Start With The Basics

There are so many ways to create a webpage these days that finding out where to start can be difficult. I would advise you to first start out with HTML and CSS. That will take care of most of your design for your web pages. Next, begin with the basics of PHP and JavaScript; which will help you to create more responsive web pages.

There a plethora of resources and tools available that can help you easily learn these things at your own pace. Below is what I suggest.

Go to Class

A lot of marketers out there can effortlessly list off their top 5 favorite books on writing copy but few will be able to tell you about their favorite book on writing code. That’s because reading code is boring. Fortunately, there are a few individuals who have made it easier to learn code online.

Presenting: Codecademy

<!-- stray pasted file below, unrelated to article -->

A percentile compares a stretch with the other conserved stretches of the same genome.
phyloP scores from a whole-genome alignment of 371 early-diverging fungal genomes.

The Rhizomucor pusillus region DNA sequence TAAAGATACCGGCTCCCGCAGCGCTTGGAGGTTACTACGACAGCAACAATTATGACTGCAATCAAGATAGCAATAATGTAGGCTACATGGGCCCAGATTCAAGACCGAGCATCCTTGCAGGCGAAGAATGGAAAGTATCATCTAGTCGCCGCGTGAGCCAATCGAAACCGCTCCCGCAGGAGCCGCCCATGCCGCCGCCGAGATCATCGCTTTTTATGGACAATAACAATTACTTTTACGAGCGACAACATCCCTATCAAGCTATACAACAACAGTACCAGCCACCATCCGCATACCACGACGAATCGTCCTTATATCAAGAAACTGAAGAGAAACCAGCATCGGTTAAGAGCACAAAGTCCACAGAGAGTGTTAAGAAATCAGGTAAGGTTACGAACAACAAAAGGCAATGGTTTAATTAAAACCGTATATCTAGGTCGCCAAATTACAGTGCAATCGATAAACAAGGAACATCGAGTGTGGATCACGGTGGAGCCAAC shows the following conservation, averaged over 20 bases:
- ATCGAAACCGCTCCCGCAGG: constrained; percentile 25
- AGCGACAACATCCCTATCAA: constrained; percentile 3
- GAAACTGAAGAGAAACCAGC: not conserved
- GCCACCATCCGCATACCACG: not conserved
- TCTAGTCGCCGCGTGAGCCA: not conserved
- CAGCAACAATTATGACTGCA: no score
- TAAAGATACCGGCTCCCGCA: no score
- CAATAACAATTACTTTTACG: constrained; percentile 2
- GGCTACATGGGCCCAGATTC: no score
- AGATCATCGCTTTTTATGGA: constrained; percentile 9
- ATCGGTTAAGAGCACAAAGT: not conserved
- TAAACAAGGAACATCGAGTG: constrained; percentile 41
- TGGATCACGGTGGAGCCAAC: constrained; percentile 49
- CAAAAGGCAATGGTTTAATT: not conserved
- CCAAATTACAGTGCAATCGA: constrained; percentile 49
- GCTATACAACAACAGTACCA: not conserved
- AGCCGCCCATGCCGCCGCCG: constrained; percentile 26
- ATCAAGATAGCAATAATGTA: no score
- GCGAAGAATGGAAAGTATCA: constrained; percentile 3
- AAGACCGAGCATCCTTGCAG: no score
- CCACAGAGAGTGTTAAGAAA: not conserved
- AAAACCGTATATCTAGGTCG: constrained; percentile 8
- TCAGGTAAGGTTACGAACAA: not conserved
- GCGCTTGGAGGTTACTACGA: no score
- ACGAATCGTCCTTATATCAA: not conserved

Create Websites with CodecademyCodecademy is definitely one of the best sources for learning HTML out there. With easy to follow and engaging courses, you’ll feel like you’re in your own personal classroom. You can select what you’d like to learn, and a structured lesson will be provided for you. It’s as easy as setting your goals in the sign-up page and clicking through each session.

Get The Right Tools

If you’ve seen any of my landing page tutorials, you’ve probably noticed that I like to use Dreamweaver. It may not be free, but it’s definitely worth the investment. Adobe has a myriad of design and coding software that sometimes blow my mind and Dreamweaver is at the top of my list. It will help to keep you ahead of the learning curve when trying to understand html with its “What You See Is What You Get” (WYSIWYG) side-by-side code and design view, and comes with a 30-day free trial.

Free “WYSIWYG” Alternatives